The Magills and B3 Ministries 2016 recap
Redemption Songs: The Magills and B3 Ministries
Thanks to Center for Creative Media, under the direction of Doug Rittenhouse, who produced this video for B3 Ministries and The Magills! Click here to support The Magills work through B3 Ministries.
Matt and Megan Magill met on the stage in 1998 and have been at home together there ever since. They were married in 2001 and moved to New York City to pursue careers in music and theater. Having relocated to Tyler, TX in 2010, Matt and Megan now regularly perform around Texas and occasionally far beyond.
"People are often struck by our transparency wondering how we're able to be who we are on a stage in front of others. My answer is that we're full of faults and full of grace. Learning to live in the tension between who we are and who we are becoming has characterized our life and art together for years now." - Matt Magill
From Eguide Magazine
By Matt Magill
My Fisher-price record player spun Michael Jackson’s Thriller when I was 10, and you can still find me at the record store on Saturday afternoons 27 years later. Music has always been a central part of me.
Like it does for most people, music has always reflected the changes I’ve lived through. When I was angry, I liked angry music. When I was hurt I desired painful music. When hormones began to rage, I liked music about sex. When I did drugs, I liked music about drugs.
But in 2005, living in NYC with my wife of 4 years (Megan), and nearing a crossroads where divorce was very much on the table, disappointment and disillusionment characterized our experience with one another.
We turned to grace. And our songs began to change.
We’d moved to NYC 4 years earlier—Megan high on hopes of success in musical theater, and me seeking a band with which to write, record and tour. We had dreams. On the surface our dreams were pure and simple. But a closer look revealed something both impure and complicated. We sought individual success and self-justification. For Megan and I success would mean personal validation and nothing less.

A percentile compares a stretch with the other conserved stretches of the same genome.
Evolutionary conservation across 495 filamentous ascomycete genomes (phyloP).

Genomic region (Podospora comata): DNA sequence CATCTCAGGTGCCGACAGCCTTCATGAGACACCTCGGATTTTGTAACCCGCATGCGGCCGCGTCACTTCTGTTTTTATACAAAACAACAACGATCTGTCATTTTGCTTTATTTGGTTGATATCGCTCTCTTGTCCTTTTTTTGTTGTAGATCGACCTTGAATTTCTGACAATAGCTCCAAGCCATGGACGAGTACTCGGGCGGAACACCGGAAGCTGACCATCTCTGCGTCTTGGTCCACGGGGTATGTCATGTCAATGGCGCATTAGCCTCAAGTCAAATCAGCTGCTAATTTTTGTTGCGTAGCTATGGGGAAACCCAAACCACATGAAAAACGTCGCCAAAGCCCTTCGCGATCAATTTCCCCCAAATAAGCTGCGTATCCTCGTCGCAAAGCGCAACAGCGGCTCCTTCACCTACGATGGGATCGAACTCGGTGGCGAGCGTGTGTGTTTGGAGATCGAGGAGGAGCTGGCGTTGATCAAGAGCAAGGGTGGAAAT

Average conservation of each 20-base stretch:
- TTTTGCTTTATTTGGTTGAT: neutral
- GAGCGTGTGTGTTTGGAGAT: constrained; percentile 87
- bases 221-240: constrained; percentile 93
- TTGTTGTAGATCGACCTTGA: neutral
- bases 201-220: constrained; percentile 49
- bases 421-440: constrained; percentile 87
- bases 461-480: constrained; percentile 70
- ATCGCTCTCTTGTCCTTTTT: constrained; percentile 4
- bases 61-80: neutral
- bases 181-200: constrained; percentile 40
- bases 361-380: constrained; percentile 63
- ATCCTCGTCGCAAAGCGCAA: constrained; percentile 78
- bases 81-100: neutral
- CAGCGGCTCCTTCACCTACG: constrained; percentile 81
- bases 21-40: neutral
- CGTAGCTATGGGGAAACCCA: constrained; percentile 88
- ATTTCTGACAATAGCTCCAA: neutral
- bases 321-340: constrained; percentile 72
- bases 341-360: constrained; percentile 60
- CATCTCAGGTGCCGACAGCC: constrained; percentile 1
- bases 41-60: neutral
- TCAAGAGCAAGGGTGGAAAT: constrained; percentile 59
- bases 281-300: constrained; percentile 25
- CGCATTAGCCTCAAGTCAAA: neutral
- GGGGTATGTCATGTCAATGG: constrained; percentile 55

Megan’s career began to take off. I waited more tables and wrote fewer songs. An existential crisis loomed. Who was I apart from the achievement of the success I had always dreamed of for myself? I desired to have addictions removed from my life and become the husband that Megan prayed I would become—but how?
I needed forgiveness from my wife, and I needed to forgive my wife. And we needed to forgive ourselves for all the damage we’d done to one another. We needed a well from which to draw because we were dry and dying of thirst.
We found the answer in the Grace of God—the one-way love of God to the loveless, His help to the helpless. We were led to a community of people who received us as we were and loved us into what we could become.
We were then, and continue to be, restored to sanity by the “true north” of Christ’s love for us. It is still the air we breathe, lest we inevitably suffocate one-another with our individual passions and pursuits. It is the food we are nourished by (broken body and blood poured out) lest we become exhausted by the futility of self-reliance and begin another time of starvation.
When we receive God’s love in Christ, we are enabled to love one another in the same way. It’s a daily bread in that we will never get beyond—the need for His grace—and yet God will never stop supplying us with a daily grace that surprises us with its singularly steadfast, never-forsaking constancy.
When people ask us the inevitable “genre” question, “what’s your music like,” I sometimes have trouble answering. I could say Americana, rockabilly, country, gospel, swamp-grass-space-folk, or some might even say “Christian.”
But in the end those are just categories that once made it easier for record stores to file your product.
The truth is that our music is grace music.
These days I’m seeking to craft songs that are first and foremost compassionate. I want others to know that they are not alone in their frustration, confusion, or desperation, and in that in the midst of it all, that they are loved. When we share our music and stories, Megan and I want to be transparent about our continued need for grace, and to be bold in proclaiming God’s ability to provide for us all.
Photographer/Videographer: Micah Coltman
Liberty Hall, Tyler, TX